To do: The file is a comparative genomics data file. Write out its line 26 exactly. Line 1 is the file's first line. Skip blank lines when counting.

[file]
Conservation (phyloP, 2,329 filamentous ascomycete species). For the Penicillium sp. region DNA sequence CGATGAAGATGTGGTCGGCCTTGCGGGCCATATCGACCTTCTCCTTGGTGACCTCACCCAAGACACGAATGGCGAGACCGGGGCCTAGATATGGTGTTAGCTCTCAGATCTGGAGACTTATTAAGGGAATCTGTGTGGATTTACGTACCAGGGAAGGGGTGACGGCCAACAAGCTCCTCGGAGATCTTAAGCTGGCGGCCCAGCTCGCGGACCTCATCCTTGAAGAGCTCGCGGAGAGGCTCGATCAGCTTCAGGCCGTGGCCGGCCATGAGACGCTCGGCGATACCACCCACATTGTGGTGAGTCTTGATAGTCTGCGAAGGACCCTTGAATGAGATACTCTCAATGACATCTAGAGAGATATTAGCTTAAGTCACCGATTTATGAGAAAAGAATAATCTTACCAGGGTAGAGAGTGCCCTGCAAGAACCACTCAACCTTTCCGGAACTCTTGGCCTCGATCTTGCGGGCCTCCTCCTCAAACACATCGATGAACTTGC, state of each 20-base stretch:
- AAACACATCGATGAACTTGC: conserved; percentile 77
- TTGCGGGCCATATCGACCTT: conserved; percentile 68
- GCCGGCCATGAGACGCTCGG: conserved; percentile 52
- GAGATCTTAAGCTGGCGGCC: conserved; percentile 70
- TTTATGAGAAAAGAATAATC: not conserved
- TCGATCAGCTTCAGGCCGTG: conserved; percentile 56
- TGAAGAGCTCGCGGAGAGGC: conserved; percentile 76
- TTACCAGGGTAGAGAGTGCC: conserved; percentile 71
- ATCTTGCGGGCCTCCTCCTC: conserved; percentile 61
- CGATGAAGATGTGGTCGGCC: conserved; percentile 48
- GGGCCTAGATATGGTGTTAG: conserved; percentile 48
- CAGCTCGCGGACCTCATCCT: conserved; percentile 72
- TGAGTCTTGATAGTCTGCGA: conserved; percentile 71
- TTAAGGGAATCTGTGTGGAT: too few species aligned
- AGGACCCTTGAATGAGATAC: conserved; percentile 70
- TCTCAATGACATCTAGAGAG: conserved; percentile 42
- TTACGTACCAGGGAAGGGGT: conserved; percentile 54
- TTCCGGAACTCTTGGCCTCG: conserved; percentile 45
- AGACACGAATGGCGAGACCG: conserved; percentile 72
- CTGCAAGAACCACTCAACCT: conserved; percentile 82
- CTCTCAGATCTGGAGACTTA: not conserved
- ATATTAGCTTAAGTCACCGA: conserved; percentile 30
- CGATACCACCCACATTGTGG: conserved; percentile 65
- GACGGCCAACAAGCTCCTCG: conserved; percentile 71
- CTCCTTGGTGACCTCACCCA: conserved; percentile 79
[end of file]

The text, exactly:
- CTCCTTGGTGACCTCACCCA: conserved; percentile 79